then-15-year-old Adam Cooper was sentenced to nine months in
a Texas juvenile prison--or
"school," as some like to call it there.
Two-and-a-half years later he was still incarcerated. Why?
Because he refused to give in to the sexual
propositions of two male administrators.
And Cooper was
far from alone. As The Advocate first reported
in the May 22 issue, an investigation launched in 2005
by the Texas Rangers, the state's elite law
enforcement agency, revealed that assistant
superintendent Ray Brookins and principal John Paul
Hernandez used their power over release dates to bargain for
sex with countless young men under their care at the West
Texas State School in rural Pyote. This year in April
they were indicted on 23 counts--ranging from
sexual assault to improper relationships with
students--for their involvement with six inmates in
particular, ages 16 to 19, in 2004 and 2005.
It was a gay man
from Midland, Marc Slattery, who blew the whistle on
their misdeeds after witnessing them as a volunteer math
tutor at the school. Six months into his tenure there
in 2004, Slattery started hearing stories: kids
huffing Freon and drinking on the roof of the gym with
Hernandez; kids partying after hours with Brookins in the
administration building--kids paying the sexual price
to keep on track for release.
the hearsay to a security staffer and to the
superintendent in charge of the facility. But nothing
happened: The security staffer told Slattery not to
believe a word out of any kid's mouth, while
the superintendent said the scenarios were inconceivable.
Then one February
evening in 2005, Slattery was leaving campus about half
an hour after the 8 p.m. curfew and paused at the guardhouse
that separated the locked areas from the
administration building. Suddenly, the guard's
radio sprang to life with a call from Brookins to the
school's business manager, Mike Kirby.
Mr. Brookins scream over the radio about why the kids
weren't in the administration building
yet," Slattery, 47, tells The Advocate.
"I looked at the guard and I said
'What's this? Is this what I've been
hearing about?' " The guard said yes.
8:45, Brookins called yet again," Slattery says,
"screaming even louder for them. I watched, and
I saw Mike Kirby hustling real fast with five kids and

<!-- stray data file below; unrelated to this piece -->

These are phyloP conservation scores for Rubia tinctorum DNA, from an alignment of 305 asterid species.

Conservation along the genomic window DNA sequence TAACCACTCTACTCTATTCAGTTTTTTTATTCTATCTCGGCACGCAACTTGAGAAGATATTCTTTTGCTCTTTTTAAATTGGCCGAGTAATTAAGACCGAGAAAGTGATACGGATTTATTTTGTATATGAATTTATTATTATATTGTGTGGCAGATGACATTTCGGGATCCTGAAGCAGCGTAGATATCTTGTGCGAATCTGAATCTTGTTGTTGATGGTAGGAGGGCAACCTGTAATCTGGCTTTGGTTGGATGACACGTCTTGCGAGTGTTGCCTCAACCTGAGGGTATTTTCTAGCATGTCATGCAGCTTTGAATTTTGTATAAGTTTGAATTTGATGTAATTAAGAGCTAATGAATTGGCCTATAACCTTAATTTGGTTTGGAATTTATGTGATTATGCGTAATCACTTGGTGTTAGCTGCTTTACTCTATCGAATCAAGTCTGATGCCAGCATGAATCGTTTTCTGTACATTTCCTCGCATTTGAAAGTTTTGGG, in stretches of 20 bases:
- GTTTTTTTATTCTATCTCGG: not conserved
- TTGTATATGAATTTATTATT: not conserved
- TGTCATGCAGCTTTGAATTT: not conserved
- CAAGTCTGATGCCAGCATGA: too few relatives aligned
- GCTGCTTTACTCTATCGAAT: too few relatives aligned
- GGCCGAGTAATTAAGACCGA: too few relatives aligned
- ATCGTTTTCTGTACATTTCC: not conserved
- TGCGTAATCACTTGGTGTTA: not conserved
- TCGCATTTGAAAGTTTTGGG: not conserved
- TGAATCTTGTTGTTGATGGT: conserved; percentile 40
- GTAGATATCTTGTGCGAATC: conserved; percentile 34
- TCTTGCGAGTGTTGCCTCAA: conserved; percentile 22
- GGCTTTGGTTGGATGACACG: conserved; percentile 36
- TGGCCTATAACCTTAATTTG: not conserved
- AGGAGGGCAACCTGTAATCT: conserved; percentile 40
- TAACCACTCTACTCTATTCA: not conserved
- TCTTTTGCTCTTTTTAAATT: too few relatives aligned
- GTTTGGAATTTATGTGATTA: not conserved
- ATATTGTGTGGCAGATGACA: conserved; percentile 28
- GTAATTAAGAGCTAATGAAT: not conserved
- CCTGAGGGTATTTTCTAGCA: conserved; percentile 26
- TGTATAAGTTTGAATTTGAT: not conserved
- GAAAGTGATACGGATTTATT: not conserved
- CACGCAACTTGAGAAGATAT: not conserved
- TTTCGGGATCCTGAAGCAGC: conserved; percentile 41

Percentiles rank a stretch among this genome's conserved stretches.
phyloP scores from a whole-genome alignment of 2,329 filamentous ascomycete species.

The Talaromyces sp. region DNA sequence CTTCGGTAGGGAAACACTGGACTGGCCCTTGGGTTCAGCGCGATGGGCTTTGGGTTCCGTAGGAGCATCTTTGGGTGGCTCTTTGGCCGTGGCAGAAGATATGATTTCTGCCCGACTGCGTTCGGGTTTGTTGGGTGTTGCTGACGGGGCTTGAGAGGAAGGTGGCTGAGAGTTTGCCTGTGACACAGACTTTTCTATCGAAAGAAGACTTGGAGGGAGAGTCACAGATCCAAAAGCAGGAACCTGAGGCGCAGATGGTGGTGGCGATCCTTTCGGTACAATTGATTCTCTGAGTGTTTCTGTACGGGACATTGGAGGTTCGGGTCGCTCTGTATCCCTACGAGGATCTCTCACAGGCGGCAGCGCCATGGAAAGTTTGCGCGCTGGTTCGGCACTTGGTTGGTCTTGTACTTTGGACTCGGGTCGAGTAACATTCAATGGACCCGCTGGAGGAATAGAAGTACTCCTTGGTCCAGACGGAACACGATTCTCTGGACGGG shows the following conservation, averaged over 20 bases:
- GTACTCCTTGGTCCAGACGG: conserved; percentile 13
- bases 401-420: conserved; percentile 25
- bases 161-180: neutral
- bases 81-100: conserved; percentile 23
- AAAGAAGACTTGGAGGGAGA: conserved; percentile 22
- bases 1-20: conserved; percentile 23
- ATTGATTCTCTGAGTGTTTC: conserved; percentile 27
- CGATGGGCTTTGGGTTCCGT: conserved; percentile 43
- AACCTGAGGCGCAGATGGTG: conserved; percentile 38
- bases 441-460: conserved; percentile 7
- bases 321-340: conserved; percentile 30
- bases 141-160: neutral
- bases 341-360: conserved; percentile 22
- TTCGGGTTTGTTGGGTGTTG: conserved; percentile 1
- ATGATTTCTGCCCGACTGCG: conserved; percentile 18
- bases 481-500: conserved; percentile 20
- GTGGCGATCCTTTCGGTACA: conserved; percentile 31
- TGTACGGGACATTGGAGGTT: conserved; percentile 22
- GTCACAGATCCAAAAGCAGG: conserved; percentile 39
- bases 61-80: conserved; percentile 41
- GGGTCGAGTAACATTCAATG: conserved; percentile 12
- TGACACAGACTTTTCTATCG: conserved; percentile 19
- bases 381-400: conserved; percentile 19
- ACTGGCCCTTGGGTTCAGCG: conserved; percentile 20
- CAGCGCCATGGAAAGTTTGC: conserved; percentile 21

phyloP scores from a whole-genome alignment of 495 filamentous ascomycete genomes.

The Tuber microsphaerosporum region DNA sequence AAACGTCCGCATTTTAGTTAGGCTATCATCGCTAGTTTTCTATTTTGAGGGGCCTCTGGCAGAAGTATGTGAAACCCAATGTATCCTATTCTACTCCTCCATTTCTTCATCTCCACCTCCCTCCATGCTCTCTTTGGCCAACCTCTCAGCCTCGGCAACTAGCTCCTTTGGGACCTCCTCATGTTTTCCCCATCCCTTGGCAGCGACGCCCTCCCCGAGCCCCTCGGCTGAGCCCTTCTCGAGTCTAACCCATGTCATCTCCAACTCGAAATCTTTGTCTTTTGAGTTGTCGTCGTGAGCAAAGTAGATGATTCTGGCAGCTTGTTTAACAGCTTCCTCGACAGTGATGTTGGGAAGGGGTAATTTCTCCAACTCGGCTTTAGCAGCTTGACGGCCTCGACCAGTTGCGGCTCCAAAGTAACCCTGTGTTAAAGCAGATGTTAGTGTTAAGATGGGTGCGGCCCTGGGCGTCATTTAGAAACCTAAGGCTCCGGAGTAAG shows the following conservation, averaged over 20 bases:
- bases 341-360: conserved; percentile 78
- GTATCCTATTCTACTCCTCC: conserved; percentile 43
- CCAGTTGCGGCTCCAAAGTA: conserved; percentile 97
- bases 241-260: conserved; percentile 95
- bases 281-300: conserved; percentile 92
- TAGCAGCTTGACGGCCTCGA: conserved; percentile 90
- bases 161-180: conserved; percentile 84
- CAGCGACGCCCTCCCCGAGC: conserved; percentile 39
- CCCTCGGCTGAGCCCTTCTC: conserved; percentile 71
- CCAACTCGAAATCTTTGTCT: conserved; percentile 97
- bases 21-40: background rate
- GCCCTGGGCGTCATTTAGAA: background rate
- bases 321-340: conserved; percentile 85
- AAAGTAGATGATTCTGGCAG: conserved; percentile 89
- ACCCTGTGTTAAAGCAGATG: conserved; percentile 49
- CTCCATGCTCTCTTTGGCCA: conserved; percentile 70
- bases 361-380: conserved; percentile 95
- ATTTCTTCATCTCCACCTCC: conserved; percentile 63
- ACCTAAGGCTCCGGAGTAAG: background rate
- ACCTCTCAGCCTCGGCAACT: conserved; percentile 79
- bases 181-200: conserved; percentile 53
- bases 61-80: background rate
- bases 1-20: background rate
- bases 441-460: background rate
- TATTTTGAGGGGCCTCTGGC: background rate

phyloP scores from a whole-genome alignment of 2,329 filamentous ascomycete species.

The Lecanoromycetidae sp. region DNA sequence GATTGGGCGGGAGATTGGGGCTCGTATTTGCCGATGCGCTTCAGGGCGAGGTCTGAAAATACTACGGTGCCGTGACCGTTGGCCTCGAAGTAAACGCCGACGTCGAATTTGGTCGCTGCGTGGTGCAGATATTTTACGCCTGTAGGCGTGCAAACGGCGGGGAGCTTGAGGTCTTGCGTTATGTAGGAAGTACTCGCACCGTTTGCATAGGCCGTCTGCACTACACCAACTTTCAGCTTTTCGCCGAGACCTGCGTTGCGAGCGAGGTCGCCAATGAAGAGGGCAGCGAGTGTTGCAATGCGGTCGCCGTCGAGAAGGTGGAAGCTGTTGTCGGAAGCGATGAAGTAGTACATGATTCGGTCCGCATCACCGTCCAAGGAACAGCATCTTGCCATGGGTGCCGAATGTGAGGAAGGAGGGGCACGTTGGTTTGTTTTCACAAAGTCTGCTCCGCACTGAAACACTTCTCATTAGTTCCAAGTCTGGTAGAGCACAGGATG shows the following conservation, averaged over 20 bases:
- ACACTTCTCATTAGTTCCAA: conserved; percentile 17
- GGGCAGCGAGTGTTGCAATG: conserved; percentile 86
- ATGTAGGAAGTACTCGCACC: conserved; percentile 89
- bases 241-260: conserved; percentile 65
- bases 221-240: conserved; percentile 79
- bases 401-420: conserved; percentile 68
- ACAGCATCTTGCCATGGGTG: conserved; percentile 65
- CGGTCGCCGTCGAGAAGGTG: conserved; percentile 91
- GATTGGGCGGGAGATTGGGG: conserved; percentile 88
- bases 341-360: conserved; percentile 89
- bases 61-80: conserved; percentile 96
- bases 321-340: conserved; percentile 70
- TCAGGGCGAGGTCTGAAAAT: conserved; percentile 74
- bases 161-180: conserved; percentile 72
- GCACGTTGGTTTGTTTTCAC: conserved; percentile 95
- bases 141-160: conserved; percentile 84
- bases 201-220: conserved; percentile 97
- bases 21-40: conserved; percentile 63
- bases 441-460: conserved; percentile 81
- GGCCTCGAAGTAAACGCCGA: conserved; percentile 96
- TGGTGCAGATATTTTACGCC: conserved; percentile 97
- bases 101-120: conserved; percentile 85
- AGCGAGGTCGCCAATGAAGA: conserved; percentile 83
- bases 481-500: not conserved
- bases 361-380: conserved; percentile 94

bringing them in."
Stunned, the math
teacher turned onto a frontage road that took him
alongside the administration building. He saw the five kids
through a window in the lit conference room.
"They'd all taken their jackets off, and
at least one of them had taken his shirt off, and I thought,
No, this is really not happening."
The next day
Slattery called the Texas Rangers and got the attention of
Sgt. Brian Burzynski, who went to the school to investigate.
That April, having gathered detailed reports from
students and staff, Burzynski recommended to the local
district attorney that charges be filed against both
Brookins and Hernandez.
immediately resigned, but the district attorney essentially
shelved the case. The Texas Youth Commission conducted its
own investigation and also found that the
administrators had abused their positions, but that
internal review stagnated as well.
until this February that the case resurfaced, when a Texas
state senator brought up the subject during routine budget
hearings. Local papers jumped on the story, triggering
a statewide scandal and a top-to-bottom overhaul of
the Texas Youth Commission.
As for Cooper,
now a 20-year-old who identifies as gay, he was finally
released in November 2005 when the parole board realized how
long he had served. He talks about the time he spent
at the school only reluctantly, acknowledging he was
indeed "abused" but declining to go into
details. Anguish is audible in his voice.
meanwhile, has been hailed as a hero for his part in busting
Brookins and Hernandez--although that esteem was
tarnished somewhat by the revelation in March that he
was arrested in 1986 at age 26, accused of attempting
to sexually assault a 17-year-old boy. Slattery ended up
pleading guilty to a misdemeanor assault charge and received
probation--and he says he was up-front about his
record when he applied to be a volunteer. The Youth
Commission reportedly is now investigating why he was
allowed to volunteer in the first place.
Slattery would like the focus to remain on the victims at
the school. "Remember, it's just about the
kids," he says. "I got put in an
incredible position when nobody else would do anything. The
staff knew what was going on and they did nothing. It
pissed me off that it took a volunteer, willing to
risk everything, for these kids. I did the right